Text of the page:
Percussion ensemble showcases unique instruments


Lifestyle Reporter
Students perform April 10 during the BFA Senior Thesis concert in Evans Auditorium.

Members of the Percussion Ensemble and Panorama Steel Band showcased their talents in an end-of-the-year performance April 13 through April 15 in Evans Auditorium.

Genaro Gonzalez, professor in the School of Music and percussion coordinator, said students developed the performance pieces throughout the semester.

There were two performances separated by an intermission: one by a percussion ensemble and another by the Panorama Steel Band.

Gonzalez said the percussion ensemble features eight students, primarily music majors, ranging from freshmen to seniors.

“The percussion ensemble plays a lot of different instruments,” Gonzalez said. “They play the marimbas, xylophones, battery percussion instruments, including tambourines and symbols, and a drum set.”

The Panorama Steel Band includes students from a variety of majors, Gonzalez said.

“We have people that aren’t music majors in the steel band,” Gonzalez said. “Basically everyone starts from a beginner standpoint with the steel drums, and they learn how to play in the class.”

Gonzalez said steel drums like those used in the performance were invented using empty oil barrels in Trinidad on a naval base after World War II. From there, they slowly evolved into today’s instruments.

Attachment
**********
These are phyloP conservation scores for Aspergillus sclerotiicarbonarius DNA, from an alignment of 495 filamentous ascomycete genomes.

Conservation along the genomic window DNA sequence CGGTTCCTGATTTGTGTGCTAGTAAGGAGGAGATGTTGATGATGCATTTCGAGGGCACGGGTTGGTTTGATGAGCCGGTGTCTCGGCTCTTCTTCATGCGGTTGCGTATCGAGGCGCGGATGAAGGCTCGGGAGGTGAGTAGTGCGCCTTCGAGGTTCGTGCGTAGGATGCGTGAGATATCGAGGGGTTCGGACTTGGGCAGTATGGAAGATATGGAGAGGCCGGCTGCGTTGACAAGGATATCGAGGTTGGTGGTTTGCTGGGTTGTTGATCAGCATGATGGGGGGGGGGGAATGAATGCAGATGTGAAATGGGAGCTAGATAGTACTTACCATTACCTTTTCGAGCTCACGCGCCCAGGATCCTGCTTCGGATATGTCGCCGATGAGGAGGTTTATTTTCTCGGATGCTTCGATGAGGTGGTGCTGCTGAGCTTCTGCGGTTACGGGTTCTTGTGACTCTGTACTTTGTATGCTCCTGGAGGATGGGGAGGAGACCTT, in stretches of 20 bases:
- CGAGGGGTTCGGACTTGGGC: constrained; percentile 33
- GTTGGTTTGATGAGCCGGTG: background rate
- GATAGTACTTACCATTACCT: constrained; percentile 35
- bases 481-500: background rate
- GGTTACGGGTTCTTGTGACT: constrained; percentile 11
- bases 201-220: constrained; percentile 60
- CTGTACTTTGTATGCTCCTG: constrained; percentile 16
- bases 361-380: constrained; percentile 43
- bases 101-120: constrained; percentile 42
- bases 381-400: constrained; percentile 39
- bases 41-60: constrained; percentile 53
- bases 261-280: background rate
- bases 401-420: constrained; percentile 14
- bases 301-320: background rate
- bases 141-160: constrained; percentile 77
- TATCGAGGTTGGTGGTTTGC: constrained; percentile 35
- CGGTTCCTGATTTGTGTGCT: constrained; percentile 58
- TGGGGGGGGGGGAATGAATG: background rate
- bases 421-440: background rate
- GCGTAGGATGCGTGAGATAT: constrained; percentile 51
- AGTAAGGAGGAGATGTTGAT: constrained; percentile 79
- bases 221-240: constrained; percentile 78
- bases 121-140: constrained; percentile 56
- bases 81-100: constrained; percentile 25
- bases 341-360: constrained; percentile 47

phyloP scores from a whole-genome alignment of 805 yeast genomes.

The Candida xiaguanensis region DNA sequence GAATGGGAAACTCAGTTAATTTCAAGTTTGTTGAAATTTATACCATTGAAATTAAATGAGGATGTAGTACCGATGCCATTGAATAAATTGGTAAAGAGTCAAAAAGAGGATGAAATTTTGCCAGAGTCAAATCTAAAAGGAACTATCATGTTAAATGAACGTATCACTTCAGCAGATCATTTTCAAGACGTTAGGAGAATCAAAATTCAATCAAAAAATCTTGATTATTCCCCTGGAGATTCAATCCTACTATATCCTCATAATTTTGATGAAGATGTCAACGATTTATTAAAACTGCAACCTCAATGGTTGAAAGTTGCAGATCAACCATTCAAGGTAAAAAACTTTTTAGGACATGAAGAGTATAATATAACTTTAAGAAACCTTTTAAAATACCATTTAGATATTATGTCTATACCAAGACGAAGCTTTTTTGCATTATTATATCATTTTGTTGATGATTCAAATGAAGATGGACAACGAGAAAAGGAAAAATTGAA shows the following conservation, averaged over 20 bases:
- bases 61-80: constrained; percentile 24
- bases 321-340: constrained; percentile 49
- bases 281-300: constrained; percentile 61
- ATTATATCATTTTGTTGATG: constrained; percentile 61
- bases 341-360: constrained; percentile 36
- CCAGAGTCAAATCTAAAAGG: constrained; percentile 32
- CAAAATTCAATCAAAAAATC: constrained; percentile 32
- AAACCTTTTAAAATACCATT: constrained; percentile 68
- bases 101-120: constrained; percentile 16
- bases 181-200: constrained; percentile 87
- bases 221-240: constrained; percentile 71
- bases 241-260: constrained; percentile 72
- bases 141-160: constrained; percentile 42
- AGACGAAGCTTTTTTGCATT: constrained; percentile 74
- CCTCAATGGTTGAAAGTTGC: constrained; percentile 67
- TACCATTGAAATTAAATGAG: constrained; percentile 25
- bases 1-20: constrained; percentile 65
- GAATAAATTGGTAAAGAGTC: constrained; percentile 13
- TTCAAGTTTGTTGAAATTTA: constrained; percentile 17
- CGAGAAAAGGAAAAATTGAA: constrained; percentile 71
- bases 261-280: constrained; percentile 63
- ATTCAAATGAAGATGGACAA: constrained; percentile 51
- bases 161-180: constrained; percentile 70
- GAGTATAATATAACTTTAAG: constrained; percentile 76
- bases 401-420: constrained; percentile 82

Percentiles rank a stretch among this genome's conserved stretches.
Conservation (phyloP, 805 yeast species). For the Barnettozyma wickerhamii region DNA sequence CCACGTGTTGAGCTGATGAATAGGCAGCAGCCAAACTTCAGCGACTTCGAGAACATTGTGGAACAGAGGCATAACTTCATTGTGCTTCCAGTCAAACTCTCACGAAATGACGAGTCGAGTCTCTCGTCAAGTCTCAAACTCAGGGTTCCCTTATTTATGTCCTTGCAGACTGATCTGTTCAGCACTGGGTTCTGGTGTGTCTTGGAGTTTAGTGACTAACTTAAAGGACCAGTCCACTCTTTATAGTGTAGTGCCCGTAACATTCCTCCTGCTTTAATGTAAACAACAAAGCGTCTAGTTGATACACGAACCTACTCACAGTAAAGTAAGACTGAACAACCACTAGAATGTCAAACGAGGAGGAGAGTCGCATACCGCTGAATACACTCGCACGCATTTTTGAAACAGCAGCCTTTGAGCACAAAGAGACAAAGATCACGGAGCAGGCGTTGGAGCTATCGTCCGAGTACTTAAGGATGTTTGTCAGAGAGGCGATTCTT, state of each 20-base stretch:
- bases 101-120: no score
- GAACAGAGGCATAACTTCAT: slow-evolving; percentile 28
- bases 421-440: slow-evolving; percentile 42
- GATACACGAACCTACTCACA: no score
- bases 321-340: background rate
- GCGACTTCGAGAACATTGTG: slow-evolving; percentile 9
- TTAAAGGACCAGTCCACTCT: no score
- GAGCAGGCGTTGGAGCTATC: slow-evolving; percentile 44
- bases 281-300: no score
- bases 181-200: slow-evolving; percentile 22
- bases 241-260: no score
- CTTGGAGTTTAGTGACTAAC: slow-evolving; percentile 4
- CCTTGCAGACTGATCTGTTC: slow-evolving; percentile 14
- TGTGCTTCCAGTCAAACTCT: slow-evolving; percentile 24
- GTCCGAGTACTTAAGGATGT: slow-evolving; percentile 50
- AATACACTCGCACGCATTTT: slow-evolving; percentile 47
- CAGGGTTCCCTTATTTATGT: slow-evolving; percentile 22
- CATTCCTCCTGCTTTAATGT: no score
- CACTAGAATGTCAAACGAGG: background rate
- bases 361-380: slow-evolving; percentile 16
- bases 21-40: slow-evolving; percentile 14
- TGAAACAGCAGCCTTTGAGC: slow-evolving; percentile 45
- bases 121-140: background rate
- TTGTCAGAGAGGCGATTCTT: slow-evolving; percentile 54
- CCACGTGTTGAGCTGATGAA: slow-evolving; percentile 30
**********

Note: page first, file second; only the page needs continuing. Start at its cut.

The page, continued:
“There are different types of steel drums,” Gonzalez said. “The bass drums are full 55-gallon oil drums. The very highest-pitch drums are called the lead pans, which are cut much narrower in depth.”

Gonzalez said steel drums are uncommon, but audiences tend to enjoy their distinct sound.

“For someone that’s never heard the steel drums, I’d describe it as very happy-sounding music,” Gonzalez said. “It makes people smile. A lot of the pieces are dance-type pieces.”

Nick Tozzo, music graduate student, joined the band in 2007 while earning his bachelor’s degree in music and returned to play later.

“It’s fun music,” Tozzo said. “I have my own steel drums, and I play professionally on the side. So an ensemble like this that practices three times a week gives me a good chance to hone my skills.”

Members of the steel band wore Hawaiian-style shirts during the showcase. Tozzo said the unconventional style has been a tradition for years.

 “For regular percussion ensemble bands, everyone wears all black,” Tozzo said. “The Panorama Steel Band has worn Hawaiian shirts during performances since the band started 25 years ago. It goes with the feel of the music.”

Christine Acebo, music senior, chose to attend the concert because of her passion for percussion.

Acebo said the performance was a positive experience. She plans to attend music events in the future.

“I really liked the marimbas, and ‘Unleash the Fury’ was my favorite piece,” Acebo said. “I am really looking forward to the next performance because the steel drums are my favorite instrument.”